Organisations understand the power of data, and my job is to help them overcome challenges so they can achieve their data acquisition goals.
Working with data involves more than just collection, however. Ensuring that it is secure is also a fundamental part of the equation, and part of that effort involves teaching clients how to protect their operation from cybersecurity attacks.
Phishing – the act of sending emails that falsely claim to be from legitimate organisations – is a growing concern. Google recently reported that the number of phishing websites increased by 350% last year from 149,195 in January to 522,495 in March. Besides attempting to extract passwords to bank accounts and other sensitive information, many of these attackers used COVID-19-related content to coerce unsuspecting users into giving up personal information.
This quick guide is going to familiarise you with the threat this can pose to your organisation. In addition to outlining the types of attacks, there are also sections with guidelines your company can implement immediately to safeguard against future attacks.
Phishing is a growing threat
Understanding the enemy is one of the keys to winning battles in cyberwarfare. Most people will recognise a blatant attempt in their spam folder – like an advertisement for branded sunglasses or sneakers – however attacks have recently increased in sophistication to include less obvious types.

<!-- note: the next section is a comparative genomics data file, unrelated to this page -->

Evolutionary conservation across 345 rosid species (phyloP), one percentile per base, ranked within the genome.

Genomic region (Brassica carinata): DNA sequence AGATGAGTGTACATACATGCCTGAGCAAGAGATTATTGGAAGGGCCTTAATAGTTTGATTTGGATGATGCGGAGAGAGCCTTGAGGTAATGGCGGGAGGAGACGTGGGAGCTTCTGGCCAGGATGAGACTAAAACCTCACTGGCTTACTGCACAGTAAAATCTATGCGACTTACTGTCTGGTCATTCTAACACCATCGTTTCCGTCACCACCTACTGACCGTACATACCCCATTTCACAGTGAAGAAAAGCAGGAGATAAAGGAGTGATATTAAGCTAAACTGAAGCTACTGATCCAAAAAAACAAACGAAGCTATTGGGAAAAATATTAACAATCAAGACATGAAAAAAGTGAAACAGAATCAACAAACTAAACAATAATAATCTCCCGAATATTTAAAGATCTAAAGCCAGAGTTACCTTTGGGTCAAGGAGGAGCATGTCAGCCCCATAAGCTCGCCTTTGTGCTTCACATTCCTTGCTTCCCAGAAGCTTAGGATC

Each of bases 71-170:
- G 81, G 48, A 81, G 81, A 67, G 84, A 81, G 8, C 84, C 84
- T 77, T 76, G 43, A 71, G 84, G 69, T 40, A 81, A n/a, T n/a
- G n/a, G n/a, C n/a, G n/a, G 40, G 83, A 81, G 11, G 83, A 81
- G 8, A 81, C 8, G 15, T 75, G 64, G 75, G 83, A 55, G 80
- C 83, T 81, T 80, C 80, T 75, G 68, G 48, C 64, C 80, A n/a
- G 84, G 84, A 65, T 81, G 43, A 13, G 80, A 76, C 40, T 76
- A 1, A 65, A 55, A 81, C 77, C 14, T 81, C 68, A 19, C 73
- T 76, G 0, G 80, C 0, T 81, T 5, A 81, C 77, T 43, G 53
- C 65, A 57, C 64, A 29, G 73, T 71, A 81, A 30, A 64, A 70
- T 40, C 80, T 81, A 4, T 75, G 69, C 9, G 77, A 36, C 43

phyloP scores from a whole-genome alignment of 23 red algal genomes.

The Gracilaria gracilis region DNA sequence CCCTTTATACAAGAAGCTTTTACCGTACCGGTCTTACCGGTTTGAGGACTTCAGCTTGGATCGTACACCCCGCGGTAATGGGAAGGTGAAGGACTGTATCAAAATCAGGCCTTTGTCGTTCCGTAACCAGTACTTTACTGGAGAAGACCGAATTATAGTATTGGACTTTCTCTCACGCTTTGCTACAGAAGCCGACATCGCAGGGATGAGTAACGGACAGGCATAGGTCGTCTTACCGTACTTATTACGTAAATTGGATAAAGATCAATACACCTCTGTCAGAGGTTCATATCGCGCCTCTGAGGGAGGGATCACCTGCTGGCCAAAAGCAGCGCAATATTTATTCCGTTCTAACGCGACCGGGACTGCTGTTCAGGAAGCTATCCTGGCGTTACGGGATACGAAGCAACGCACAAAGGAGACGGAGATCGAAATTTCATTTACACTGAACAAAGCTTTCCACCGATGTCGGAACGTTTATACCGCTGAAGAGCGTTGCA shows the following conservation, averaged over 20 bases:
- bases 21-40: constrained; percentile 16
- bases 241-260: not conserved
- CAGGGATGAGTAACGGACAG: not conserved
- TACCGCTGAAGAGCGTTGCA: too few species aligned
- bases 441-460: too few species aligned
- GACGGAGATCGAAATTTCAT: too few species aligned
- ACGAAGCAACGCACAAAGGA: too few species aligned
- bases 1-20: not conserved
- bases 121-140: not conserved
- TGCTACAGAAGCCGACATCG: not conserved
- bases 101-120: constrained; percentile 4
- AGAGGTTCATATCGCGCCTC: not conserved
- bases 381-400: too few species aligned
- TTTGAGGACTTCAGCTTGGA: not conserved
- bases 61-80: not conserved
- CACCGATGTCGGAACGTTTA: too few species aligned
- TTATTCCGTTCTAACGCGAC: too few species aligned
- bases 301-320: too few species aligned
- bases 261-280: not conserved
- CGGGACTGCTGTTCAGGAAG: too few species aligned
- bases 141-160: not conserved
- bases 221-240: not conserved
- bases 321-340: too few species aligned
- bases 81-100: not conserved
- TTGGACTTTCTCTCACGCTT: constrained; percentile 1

A new report from Webroot claims that the number of phishing-related emails increased 34% worldwide over the past year and that more than a fifth of UK employees have received at least one Covid-19-themed phishing email over the past few months. While three-quarters of the UK respondents believe they are armed with enough knowledge to stay safe, two-thirds are known to open emails from unknown senders according to the report.
The problem is further compounded by the interchangeable use of devices for both work and personal matters. Nick Emanuel, the Senior Director of Product at Webroot summed it up perfectly by stating that “with mass work from home, an influx of emails and a general ‘always connected’ attitude, there are more opportunities for cybercriminals than ever before.“
Phishing threats are more sophisticated than ever before
The perceived threat of COVID-19 has given fuel to the fear that makes phishers thrive. Users of email know well enough not to click on obvious solicitation spam, however phishing tactics have evolved beyond consumer ads for drugs and designer apparel.
Spotting a phishing attack is the best proactive measure one can take to neutralise the threat and protect corporate information. There are many types of phishing attacks that use different tactics – and they are increasing in number. Some of the most common, according to David Bisson at Tripwire include:
Deceptive phishing is where fraudsters attempt to impersonate a legitimate organisation in order to obtain personal data or login credentials.
Techniques used include the provision of legitimate links, redirects and shortened links, modified brand logos, and the use of images with written content to evade detection.